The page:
The violent arrest of Ahmed al-Alwani in the Sunni-dominated western province of Anbar is likely to inflame tensions in the area, where protesters have been demonstrating against what they see as marginalisation of their sect by Prime Minister Nuri al-Maliki's Shi'ite-led government.
Alwani belongs to the Sunni-backed Iraqiya bloc and has been a strong critic of Maliki and an influential figure in the protest movement.
Police sources said a two-hour fire fight broke out on Saturday when bodyguards and members of Alwani's tribe resisted police and army forces who went to arrest Alwani on charges of "terrorism".
They said those killed in the fighting included three of Alwani's bodyguards, his sister and his brother.
"Army troops with police special forces were trying to arrest Alwani from his house, but fierce fighting erupted. Five bodies, including one woman, were taken to Falluja hospital," a police source said.
No members of Alwani's family could immediately be reached to give their version of events. Parliament speaker Usama al-Nujaifi, a Sunni, called the operation a blatant violation of Iraq's constitution and a "dangerous precedent."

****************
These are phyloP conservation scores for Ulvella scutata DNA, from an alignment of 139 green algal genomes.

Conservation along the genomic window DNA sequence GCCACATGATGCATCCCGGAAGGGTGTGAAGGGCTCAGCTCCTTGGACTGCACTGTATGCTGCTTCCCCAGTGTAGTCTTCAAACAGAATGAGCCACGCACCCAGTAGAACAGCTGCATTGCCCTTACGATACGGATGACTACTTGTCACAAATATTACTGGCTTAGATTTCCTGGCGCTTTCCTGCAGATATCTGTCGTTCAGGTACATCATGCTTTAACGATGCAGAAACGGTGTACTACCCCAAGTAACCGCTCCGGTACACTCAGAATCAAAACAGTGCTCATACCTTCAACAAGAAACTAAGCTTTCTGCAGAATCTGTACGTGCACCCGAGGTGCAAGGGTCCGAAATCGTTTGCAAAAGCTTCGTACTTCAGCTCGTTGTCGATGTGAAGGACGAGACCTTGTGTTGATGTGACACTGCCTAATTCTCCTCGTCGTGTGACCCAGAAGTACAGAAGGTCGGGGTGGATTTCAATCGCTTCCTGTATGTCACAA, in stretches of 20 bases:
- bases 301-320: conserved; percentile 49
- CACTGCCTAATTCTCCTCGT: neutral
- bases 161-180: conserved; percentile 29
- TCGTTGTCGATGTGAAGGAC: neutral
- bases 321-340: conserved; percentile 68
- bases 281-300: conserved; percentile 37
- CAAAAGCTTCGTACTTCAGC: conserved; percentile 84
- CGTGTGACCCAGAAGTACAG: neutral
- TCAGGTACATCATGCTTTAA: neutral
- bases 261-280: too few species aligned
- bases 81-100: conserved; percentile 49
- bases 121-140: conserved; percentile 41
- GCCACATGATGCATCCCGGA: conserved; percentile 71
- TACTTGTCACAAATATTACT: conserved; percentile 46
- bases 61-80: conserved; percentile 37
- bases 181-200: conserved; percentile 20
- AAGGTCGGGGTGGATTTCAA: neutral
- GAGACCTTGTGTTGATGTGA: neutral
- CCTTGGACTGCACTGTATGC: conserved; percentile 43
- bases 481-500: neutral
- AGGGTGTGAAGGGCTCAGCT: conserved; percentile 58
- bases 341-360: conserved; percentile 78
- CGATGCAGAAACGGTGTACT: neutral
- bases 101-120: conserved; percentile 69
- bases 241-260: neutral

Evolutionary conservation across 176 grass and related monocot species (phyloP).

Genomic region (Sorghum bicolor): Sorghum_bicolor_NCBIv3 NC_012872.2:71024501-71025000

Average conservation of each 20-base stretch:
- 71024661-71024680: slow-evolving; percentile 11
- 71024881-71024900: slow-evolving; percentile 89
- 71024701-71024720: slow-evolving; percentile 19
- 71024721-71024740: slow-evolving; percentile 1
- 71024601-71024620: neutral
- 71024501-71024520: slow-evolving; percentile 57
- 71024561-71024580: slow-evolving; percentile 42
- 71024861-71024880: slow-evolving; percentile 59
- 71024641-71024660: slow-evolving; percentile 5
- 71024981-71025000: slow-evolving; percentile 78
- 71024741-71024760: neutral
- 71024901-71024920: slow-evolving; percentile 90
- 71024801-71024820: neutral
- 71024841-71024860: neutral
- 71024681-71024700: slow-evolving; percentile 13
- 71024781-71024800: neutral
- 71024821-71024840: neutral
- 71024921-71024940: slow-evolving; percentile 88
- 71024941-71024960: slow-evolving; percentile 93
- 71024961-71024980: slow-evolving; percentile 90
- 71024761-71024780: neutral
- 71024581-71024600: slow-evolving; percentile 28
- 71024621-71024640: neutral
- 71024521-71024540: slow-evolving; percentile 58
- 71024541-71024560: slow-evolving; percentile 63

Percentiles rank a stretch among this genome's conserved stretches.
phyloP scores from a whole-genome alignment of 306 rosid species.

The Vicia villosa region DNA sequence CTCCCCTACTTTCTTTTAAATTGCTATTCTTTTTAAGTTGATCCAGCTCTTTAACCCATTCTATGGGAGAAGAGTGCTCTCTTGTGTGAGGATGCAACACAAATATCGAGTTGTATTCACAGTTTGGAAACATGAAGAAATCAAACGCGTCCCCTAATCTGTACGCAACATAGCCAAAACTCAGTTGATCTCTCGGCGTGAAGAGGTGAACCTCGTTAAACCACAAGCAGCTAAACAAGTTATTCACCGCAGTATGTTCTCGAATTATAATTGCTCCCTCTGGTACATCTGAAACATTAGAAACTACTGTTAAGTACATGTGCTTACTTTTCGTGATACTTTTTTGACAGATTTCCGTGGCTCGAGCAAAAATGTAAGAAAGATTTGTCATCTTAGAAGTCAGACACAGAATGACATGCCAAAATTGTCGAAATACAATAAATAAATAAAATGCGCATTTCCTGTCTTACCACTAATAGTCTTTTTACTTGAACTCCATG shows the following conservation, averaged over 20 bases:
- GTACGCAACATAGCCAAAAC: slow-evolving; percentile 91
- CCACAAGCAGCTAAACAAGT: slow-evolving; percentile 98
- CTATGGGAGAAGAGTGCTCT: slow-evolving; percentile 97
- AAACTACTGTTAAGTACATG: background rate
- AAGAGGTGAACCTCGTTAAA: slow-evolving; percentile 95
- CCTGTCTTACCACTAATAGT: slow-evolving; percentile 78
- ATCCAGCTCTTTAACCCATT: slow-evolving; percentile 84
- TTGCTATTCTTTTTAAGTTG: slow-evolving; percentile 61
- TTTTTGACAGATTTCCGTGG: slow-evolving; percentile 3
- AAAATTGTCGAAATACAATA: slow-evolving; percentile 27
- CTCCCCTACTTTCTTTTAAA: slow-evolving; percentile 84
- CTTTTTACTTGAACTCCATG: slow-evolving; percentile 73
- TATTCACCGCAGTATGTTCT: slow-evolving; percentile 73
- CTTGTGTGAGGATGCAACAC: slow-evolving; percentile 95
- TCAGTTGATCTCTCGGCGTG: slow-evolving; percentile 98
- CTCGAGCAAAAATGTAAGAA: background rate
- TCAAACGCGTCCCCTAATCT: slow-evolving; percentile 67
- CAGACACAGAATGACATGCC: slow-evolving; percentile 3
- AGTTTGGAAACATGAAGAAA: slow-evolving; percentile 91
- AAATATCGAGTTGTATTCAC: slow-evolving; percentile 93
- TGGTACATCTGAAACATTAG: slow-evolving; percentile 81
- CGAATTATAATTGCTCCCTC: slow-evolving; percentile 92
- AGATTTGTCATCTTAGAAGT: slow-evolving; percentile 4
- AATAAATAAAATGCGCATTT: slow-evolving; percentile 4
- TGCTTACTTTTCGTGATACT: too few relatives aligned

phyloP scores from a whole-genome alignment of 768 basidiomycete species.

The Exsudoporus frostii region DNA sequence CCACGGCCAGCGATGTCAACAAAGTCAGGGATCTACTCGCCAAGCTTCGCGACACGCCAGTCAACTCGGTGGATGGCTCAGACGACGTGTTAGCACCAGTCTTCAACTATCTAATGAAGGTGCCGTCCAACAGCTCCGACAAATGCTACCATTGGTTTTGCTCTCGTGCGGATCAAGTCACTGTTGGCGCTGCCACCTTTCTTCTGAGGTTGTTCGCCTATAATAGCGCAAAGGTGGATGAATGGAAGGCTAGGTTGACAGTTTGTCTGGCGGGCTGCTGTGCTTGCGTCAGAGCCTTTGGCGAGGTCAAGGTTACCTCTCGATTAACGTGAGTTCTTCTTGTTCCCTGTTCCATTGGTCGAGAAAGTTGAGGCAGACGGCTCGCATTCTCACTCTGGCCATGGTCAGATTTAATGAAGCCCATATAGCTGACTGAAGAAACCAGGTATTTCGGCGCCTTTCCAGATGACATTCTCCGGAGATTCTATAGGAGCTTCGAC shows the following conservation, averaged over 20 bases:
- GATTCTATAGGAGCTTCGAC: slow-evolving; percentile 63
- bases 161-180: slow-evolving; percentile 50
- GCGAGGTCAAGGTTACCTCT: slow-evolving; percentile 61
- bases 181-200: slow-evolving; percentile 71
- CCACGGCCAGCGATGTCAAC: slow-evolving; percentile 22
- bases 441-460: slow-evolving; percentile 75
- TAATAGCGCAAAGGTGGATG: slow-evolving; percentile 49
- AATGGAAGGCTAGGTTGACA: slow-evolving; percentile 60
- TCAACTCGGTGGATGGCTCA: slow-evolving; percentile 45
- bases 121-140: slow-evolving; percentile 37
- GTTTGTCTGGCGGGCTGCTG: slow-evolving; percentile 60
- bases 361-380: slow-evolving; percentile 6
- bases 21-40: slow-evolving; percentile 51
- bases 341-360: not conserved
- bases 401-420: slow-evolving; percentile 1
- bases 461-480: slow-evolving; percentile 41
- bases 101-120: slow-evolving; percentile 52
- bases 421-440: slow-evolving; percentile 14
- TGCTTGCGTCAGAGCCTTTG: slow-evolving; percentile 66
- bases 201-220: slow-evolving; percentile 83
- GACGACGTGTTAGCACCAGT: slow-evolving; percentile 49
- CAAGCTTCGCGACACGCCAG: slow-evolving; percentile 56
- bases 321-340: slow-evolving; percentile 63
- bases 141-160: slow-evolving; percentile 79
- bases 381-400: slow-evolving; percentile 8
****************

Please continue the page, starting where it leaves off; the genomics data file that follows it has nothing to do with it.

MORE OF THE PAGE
Lieutenant-General Ali Ghaidan, commander of Iraqi ground forces, told state television that security forces had also tried to arrest Alwani's brother Ali, whom he accused of involvement in attacks that killed Iraqi soldiers in Anbar.
Ali was killed, as well as one Iraqi soldier, Ghaidan said.
"We treated Ahmed al-Alwani well. We told him that we had a warrant for his arrest, and arrested him," he said, adding that two of Alwani's bodyguards were wounded.
Violence in Iraq is at its worst levels since 2006-07, when tens of thousands of people were killed in fighting between Sunnis and Shi'ites. Bombings, shootings and suicide attacks, many staged by al-Qaeda militants, are a near-daily occurrence.
Many Sunnis in the region are likely to see the latest arrest as another example of what they portray as a crackdown against minority Sunni leaders.